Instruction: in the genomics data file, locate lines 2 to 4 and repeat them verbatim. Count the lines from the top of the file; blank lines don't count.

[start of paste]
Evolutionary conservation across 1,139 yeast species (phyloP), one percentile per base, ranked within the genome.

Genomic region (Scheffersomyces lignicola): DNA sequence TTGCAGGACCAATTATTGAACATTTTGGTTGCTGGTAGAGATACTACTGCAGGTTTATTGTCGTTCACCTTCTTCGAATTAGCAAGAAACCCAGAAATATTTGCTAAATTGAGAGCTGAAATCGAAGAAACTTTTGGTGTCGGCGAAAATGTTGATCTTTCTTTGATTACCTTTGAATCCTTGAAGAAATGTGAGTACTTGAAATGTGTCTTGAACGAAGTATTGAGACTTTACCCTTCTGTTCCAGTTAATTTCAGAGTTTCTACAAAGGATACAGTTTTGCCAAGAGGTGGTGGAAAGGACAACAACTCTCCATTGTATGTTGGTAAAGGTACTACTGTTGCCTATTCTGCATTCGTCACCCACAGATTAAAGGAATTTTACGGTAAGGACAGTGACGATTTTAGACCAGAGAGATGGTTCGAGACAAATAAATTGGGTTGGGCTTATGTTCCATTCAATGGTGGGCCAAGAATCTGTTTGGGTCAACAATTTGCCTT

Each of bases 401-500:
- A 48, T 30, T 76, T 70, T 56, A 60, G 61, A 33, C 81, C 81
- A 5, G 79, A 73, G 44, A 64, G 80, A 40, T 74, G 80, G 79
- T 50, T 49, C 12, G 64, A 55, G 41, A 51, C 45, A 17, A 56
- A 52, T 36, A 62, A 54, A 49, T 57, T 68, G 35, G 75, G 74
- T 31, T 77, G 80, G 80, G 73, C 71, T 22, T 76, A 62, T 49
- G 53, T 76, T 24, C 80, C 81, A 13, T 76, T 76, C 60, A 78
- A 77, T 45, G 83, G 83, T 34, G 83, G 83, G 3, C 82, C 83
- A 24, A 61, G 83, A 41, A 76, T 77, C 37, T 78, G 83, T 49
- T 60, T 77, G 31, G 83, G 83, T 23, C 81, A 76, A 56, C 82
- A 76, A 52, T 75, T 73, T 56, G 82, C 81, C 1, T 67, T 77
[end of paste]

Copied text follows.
Genomic region (Scheffersomyces lignicola): DNA sequence TTGCAGGACCAATTATTGAACATTTTGGTTGCTGGTAGAGATACTACTGCAGGTTTATTGTCGTTCACCTTCTTCGAATTAGCAAGAAACCCAGAAATATTTGCTAAATTGAGAGCTGAAATCGAAGAAACTTTTGGTGTCGGCGAAAATGTTGATCTTTCTTTGATTACCTTTGAATCCTTGAAGAAATGTGAGTACTTGAAATGTGTCTTGAACGAAGTATTGAGACTTTACCCTTCTGTTCCAGTTAATTTCAGAGTTTCTACAAAGGATACAGTTTTGCCAAGAGGTGGTGGAAAGGACAACAACTCTCCATTGTATGTTGGTAAAGGTACTACTGTTGCCTATTCTGCATTCGTCACCCACAGATTAAAGGAATTTTACGGTAAGGACAGTGACGATTTTAGACCAGAGAGATGGTTCGAGACAAATAAATTGGGTTGGGCTTATGTTCCATTCAATGGTGGGCCAAGAATCTGTTTGGGTCAACAATTTGCCTT

Each of bases 401-500:
- A 48, T 30, T 76, T 70, T 56, A 60, G 61, A 33, C 81, C 81